So the question of whether Sonya will appreciate music has haunted me. It is something I always ask older kids with implants. Trying to understand how they understand music through the prism of their deafness, I ask them simply whether they like to listen to music, and whether they play any instruments? So far, the response has been mixed. Some kids say they love music (typically pop or hip hop) but they would not want to listen to orchestral music. Others say they read the lyrics, but do not remember melodies. It is not something they participate in unless they have to. Disheartening to say the least.

While I have read that the newest devices (Sonya has the Nucleus 6 device by Cochlear) are much more sophisticated when it comes to hearing music than their predecessors, we will never really know what Sonya hears when she listens. We can try to emulate what it is like to hear electronically – as in a recent NPR story, which offers accounts of people who have cochlear implants and what music sounds like to them, but we will never know for sure. Interestingly, in the comments section of this story, even those with cochlear implants do not agree on what they actually hear. One commentator wrote, “Fascinating, but I’m not sure that I agree. I have cochlear implants in both ears. I could hear the differences in all of the clips, and the ones that are supposed to sound like CIs don’t sound like what I hear.”

For the time being, I will continue to encourage Sonya to experiment with music. She recently received a glockenspiel – which she seems to enjoy, though she also just loves to hit things with mallets, so I can’t be sure she is actually appreciating the sound she is producing. Ultimately, Yan and I may have to accept that our child will not touch the piano that sits in our living room, and that is okay.

Update: Sonya recently has taken interest in watching Yan play piano. I overheard them playing together recently and quickly caught it on camera. I think it is brilliant. She seems to play the right notes at the right times! Yan, however, says pure coincidence. Haha. In any case, we agreed it is adorable:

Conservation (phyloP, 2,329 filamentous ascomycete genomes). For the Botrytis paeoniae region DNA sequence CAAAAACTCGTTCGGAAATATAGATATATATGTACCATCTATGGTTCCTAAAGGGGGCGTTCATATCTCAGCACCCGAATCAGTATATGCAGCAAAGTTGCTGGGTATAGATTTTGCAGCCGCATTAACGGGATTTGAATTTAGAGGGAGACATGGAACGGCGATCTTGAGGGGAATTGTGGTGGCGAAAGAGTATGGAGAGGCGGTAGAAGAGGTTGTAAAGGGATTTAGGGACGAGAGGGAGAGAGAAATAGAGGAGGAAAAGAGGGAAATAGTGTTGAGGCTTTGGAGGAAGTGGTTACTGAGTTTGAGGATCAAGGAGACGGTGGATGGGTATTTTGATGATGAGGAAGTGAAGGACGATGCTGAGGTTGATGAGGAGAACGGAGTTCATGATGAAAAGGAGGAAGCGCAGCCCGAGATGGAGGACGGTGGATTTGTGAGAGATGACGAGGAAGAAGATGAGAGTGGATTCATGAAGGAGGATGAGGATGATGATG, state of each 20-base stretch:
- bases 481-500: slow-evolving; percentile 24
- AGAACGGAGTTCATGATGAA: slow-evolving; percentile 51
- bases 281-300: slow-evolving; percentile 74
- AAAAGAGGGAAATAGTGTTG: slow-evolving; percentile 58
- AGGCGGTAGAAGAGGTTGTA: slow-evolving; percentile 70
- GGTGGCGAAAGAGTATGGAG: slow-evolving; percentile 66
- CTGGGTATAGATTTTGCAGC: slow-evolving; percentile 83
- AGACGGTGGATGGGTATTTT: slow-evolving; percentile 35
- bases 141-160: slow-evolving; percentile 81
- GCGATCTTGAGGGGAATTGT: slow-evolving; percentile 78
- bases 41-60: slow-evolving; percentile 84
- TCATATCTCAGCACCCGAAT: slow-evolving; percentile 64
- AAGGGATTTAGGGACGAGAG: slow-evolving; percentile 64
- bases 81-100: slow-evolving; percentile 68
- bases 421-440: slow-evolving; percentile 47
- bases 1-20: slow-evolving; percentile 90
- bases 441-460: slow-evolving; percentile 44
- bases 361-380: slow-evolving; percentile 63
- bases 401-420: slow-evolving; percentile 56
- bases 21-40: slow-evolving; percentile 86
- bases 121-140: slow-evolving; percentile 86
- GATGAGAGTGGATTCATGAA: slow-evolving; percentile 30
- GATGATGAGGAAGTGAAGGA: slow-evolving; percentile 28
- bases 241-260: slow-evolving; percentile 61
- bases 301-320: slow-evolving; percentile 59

My Daughter the Cochlear Cyborg….?

Sonya was recently referred to as a “cute little cyborg.” Yan, who considers Star Trek: The Next Generation “a documentary,” absolutely welcomed the moniker. And why not…. I mean, the fact is, she is a cyborg. According to Oxford, because of her cochlear implants, Sonya’s abilities “are extended beyond normal human limitations by mechanical elements built into the body.”

CI T-Shirt
Available via Amazon here: http://www.amazon.com/CafePress-Cochlear-Implant-T-Shirt-Toddler/dp/B00MNNL4PM/ref=sr_1_5?ie=UTF8&qid=1439920025&sr=8-5&keywords=cochlear+implant+t-shirt

And I can see why people who wear cochlear implants may embrace the term cyborg to identify themselves. When Sonya was diagnosed with hearing loss, my brother sent me an article written by Michael Chorost, who proudly refers to himself as a “Cochlear Cyborg.” Born with profound hearing loss that grew worse over time, Michael chronicled his relentless pursuit to make himself hear a rendition of the famous musical piece “Bolero” by Ravel, through cochlear implant mappings and upgrades. The last sentence of his article was particularly moving to me: “My hearing is no longer limited by the physical circumstances of my body,” he writes. “While my friends’ ears will inevitably decline with age, mine will only get better.”

But the term cyborg still bothers me. I don’t want Sonya’s identity to be defined by the fact that she wears cochlear implants. It was one of my greatest fears when I learned she was deaf — that she wouldn’t feel part of our society. And it’s why Yan and I chose to pursue auditory/verbal therapy for Sonya, rather than sign language.

While it seemed like an obvious goal for us that we would want Sonya to learn to listen and speak and be part of our society, interestingly, a number of other parents we have met through speech therapy are heading in a different direction for their children. One mom I met, who now has a two-year-old with cochlear implants, refers to her child as “a deaf person who can hear.” After much work (and becoming immersed in ASL herself) her child is now fluent in English, American Sign Language as well as a couple other languages (clearly a very intelligent child!)